BookTalks: With Elliot “The Little Man”

By: Graeme, April 18th, 2024 2:04 pm.

Elliot, who started out writing book reviews under the pseudonym “The Little Man”, has been writing his book blog for over 12 years now. It is located at thelittlemanreviews.wordpress.com.

Elliot first began writing book reviews on his blog in 2011. A married father to two children, Elliot writes reviews from a bit of a different perspective. Elliot is a Baptist, and writes reviews from a Christian perspective.

It offers a fresh new perspective to book reviews. Elliot is always willing and ready to tackle any novels, such as “Deception Point” by Dan Brown, a novel which received public backlash from many Christians.

Elliot reads a wide variety of authors, from the likes of Andy Weir, to Kurt Vonnegut Jr..

His reviews are always entertaining. Along with giving ratings of the books that he reads, Elliot also will usually give a backstory as to why he picked the book to read and review, or where he purchased it. This little bit of personalization really adds to the reviews and helps make his blog stand out.

I had the pleasure to sit and chat with Elliot for the inaugural edition of BookTalks.

You started writing book reviews back in 2011. What was the primary motivator for starting your book review blog?

I was in the midst of seminary at the time, pumping out “reading reviews” on a weekly basis. So much reading and effort that only my professor would see! I thought my reviews could help other students, so I began the blog and for starters only published those lengthy reviews. My other readings soon slipped in, and before I knew it, a lifelong hobby was born.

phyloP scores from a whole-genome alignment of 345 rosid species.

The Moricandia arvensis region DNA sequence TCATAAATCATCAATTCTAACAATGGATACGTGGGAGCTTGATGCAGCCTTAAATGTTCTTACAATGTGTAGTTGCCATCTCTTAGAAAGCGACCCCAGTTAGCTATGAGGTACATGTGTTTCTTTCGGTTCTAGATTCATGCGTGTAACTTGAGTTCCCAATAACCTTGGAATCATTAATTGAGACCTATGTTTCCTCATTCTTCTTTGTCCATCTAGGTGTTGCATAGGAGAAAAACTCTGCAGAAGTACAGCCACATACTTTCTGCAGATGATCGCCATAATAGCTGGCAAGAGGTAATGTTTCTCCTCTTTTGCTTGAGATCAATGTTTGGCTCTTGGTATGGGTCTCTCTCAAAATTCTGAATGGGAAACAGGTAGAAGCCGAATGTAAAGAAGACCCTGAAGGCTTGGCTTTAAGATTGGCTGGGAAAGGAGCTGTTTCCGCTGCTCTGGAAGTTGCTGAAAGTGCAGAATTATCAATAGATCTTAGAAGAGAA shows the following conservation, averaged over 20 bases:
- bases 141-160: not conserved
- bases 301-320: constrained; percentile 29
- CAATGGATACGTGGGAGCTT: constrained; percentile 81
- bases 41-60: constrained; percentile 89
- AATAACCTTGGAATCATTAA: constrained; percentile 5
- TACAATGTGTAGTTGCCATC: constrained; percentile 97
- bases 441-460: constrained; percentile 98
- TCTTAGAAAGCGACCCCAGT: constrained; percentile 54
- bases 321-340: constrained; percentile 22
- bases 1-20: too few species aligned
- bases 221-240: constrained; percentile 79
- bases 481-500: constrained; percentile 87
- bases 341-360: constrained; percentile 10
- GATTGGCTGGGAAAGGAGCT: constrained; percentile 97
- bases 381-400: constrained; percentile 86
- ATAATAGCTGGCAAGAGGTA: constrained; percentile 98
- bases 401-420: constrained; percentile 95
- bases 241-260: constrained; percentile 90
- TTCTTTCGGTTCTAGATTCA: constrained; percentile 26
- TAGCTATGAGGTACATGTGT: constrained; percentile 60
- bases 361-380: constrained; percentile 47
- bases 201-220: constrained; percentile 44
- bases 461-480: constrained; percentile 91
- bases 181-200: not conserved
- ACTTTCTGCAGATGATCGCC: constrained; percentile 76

Since you started writing book reviews, the world of digital media has exploded. Back then, blogs were what everyone ran. Now you have people posting their reviews of books on Instagram, TikTok, YouTube etc. Have you considered using any of those platforms for your reviews? Or would you if you were starting afresh today?

No on both counts. Writing might not trump video’s appeal, but writing will most certainly outlive video. Blogs aren’t books, I get that, so their lifespans aren’t yet proven—but they are text-based and therefore easily archived, searchable, and pliable enough to morph with changing technology. Millions of mindless video-minutes are uploaded every single day on vlogs, live-streams, moments, reels, and blah-blah-blah. Text (as faceless as it is) has permanence.

What have you learned over the years in writing book reviews, that you wished you had known back in 2011?

Simple web-design techniques. I’m entirely content focused, so my site is laughably basic (and probably quite ugly). I’m still trying to learn, but design’s not my forte, so it’s not really a priority for me to fix. I’d rather read and write than improve cosmetics!

What’s your process for writing a review? Do you have a particular structure or elements you always include?

I’m a note-taker when I read anything (even fiction for children). I also treat the blog as much as a personal record of my reading as I do an offering to my readers. Thus, I always try to include these elements: 1) Why I chose this book at this particular time. 2) How it relates to other books I’ve read. 3) A quick summary of the book, usually without spoilers. 4) Things that surprised, pleased, or disappointed me about the book. 5) Things I’ve learned from it (sometimes). 6) And throughout the review, I also include favorites quotations I highlighted from the book.

You read and review a wide variety of books. How do you generally decide what books to read next? And since you started the blog, do you feel your approach to selecting what books to read has evolved?

I mostly follow whim, but I also like to read based on personal recommendations (i.e. books clubs), seasons (i.e. baseball books in the Spring), and geography (i.e. books about the Great Lakes when I’m in Michigan). I’m generally reading anywhere from 5-12 books at a time. This means I finish books more slowly and more often than if I just go one book at a time (yes, that math works!). I don’t really understand it when people say, “This book was so good, I couldn’t put it down!” I’m more like, “This book was so good, I took a month to finish it!” I’ve become a pleasure-delayer, and I think I can blame the blog for this evolution.